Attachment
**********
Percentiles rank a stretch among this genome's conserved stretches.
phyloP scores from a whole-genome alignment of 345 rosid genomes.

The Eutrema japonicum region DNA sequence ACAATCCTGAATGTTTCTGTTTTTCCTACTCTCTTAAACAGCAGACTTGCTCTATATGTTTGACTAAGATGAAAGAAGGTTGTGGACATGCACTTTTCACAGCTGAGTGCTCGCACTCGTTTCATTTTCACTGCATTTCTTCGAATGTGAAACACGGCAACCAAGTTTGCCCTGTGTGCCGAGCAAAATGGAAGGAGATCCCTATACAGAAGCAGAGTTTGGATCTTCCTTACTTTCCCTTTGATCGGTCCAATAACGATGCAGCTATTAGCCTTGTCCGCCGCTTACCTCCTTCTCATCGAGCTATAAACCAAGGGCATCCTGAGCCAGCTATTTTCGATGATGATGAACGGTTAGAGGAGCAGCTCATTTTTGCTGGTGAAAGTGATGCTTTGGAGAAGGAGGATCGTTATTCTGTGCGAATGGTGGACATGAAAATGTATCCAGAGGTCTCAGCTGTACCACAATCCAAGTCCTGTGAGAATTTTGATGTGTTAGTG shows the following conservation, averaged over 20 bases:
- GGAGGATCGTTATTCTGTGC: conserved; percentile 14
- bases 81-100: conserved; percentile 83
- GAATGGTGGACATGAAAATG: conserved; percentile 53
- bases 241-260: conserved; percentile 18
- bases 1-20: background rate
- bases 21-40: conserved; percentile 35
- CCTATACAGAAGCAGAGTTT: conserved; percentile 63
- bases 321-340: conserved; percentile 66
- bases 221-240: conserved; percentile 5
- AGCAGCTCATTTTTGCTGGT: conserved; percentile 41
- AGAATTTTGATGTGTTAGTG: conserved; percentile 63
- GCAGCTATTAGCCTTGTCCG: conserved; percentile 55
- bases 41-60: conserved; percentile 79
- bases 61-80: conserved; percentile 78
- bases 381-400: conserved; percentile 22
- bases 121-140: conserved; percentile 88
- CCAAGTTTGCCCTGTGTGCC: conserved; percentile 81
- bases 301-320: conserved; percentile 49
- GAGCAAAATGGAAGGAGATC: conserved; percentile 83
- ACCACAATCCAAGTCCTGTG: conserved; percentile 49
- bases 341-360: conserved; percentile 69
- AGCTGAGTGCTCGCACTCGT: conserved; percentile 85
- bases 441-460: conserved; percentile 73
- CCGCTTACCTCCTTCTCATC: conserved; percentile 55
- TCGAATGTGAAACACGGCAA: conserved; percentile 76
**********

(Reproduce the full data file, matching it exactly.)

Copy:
Percentiles rank a stretch among this genome's conserved stretches.
phyloP scores from a whole-genome alignment of 345 rosid genomes.

The Eutrema japonicum region DNA sequence ACAATCCTGAATGTTTCTGTTTTTCCTACTCTCTTAAACAGCAGACTTGCTCTATATGTTTGACTAAGATGAAAGAAGGTTGTGGACATGCACTTTTCACAGCTGAGTGCTCGCACTCGTTTCATTTTCACTGCATTTCTTCGAATGTGAAACACGGCAACCAAGTTTGCCCTGTGTGCCGAGCAAAATGGAAGGAGATCCCTATACAGAAGCAGAGTTTGGATCTTCCTTACTTTCCCTTTGATCGGTCCAATAACGATGCAGCTATTAGCCTTGTCCGCCGCTTACCTCCTTCTCATCGAGCTATAAACCAAGGGCATCCTGAGCCAGCTATTTTCGATGATGATGAACGGTTAGAGGAGCAGCTCATTTTTGCTGGTGAAAGTGATGCTTTGGAGAAGGAGGATCGTTATTCTGTGCGAATGGTGGACATGAAAATGTATCCAGAGGTCTCAGCTGTACCACAATCCAAGTCCTGTGAGAATTTTGATGTGTTAGTG shows the following conservation, averaged over 20 bases:
- GGAGGATCGTTATTCTGTGC: conserved; percentile 14
- bases 81-100: conserved; percentile 83
- GAATGGTGGACATGAAAATG: conserved; percentile 53
- bases 241-260: conserved; percentile 18
- bases 1-20: background rate
- bases 21-40: conserved; percentile 35
- CCTATACAGAAGCAGAGTTT: conserved; percentile 63
- bases 321-340: conserved; percentile 66
- bases 221-240: conserved; percentile 5
- AGCAGCTCATTTTTGCTGGT: conserved; percentile 41
- AGAATTTTGATGTGTTAGTG: conserved; percentile 63
- GCAGCTATTAGCCTTGTCCG: conserved; percentile 55
- bases 41-60: conserved; percentile 79
- bases 61-80: conserved; percentile 78
- bases 381-400: conserved; percentile 22
- bases 121-140: conserved; percentile 88
- CCAAGTTTGCCCTGTGTGCC: conserved; percentile 81
- bases 301-320: conserved; percentile 49
- GAGCAAAATGGAAGGAGATC: conserved; percentile 83
- ACCACAATCCAAGTCCTGTG: conserved; percentile 49
- bases 341-360: conserved; percentile 69
- AGCTGAGTGCTCGCACTCGT: conserved; percentile 85
- bases 441-460: conserved; percentile 73
- CCGCTTACCTCCTTCTCATC: conserved; percentile 55
- TCGAATGTGAAACACGGCAA: conserved; percentile 76